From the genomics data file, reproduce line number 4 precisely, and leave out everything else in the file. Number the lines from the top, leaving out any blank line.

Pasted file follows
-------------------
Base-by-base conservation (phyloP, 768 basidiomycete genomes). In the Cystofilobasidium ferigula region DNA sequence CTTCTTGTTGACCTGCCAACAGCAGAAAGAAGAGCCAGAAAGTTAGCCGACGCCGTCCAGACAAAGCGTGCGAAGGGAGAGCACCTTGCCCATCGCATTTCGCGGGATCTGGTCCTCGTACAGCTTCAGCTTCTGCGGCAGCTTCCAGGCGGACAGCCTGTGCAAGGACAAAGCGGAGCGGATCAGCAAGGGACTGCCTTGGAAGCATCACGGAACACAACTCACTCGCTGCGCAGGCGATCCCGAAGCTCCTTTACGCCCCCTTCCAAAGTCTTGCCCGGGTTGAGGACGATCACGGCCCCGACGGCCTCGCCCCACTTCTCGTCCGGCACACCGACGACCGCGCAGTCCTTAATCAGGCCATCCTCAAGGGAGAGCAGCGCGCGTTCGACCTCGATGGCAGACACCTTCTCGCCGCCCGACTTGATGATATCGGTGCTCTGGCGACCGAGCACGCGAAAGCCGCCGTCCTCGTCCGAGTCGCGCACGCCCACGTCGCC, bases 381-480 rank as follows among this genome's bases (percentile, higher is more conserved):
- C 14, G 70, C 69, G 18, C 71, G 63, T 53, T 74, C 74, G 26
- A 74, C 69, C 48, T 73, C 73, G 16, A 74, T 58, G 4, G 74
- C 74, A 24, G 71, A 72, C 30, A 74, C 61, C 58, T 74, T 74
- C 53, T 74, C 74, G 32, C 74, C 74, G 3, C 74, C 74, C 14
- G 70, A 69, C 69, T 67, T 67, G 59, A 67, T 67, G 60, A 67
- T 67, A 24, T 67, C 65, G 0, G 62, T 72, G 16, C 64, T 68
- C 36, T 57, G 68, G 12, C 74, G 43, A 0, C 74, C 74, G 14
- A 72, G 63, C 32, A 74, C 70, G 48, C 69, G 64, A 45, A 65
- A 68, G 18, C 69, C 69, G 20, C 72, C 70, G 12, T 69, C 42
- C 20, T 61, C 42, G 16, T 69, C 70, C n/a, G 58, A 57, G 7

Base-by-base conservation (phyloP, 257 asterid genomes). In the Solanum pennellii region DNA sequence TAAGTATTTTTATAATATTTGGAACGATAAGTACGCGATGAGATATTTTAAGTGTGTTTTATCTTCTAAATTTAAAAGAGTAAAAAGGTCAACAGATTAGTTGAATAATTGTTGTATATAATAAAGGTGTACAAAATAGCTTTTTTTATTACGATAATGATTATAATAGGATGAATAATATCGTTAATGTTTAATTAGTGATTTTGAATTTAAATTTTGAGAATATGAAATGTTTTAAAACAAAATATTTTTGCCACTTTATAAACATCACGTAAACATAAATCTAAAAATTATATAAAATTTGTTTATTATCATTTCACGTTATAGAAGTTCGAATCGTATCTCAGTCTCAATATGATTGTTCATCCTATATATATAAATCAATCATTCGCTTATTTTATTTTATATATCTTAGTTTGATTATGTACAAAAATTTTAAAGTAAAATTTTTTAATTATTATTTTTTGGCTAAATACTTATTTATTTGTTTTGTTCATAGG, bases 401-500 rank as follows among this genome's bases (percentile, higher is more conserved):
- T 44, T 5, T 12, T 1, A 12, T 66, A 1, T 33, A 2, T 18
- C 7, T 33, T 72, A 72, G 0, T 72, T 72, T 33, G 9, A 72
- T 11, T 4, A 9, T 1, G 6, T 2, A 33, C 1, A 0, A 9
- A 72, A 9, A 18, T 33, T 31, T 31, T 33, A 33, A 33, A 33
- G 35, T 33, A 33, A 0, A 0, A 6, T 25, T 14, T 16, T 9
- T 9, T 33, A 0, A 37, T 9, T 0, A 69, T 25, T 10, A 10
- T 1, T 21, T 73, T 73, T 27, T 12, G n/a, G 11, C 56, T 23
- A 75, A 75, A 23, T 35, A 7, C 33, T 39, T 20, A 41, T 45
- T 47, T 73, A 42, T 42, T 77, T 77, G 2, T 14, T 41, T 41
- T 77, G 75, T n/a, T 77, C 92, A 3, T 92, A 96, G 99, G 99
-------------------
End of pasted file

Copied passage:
- C 74, A 24, G 71, A 72, C 30, A 74, C 61, C 58, T 74, T 74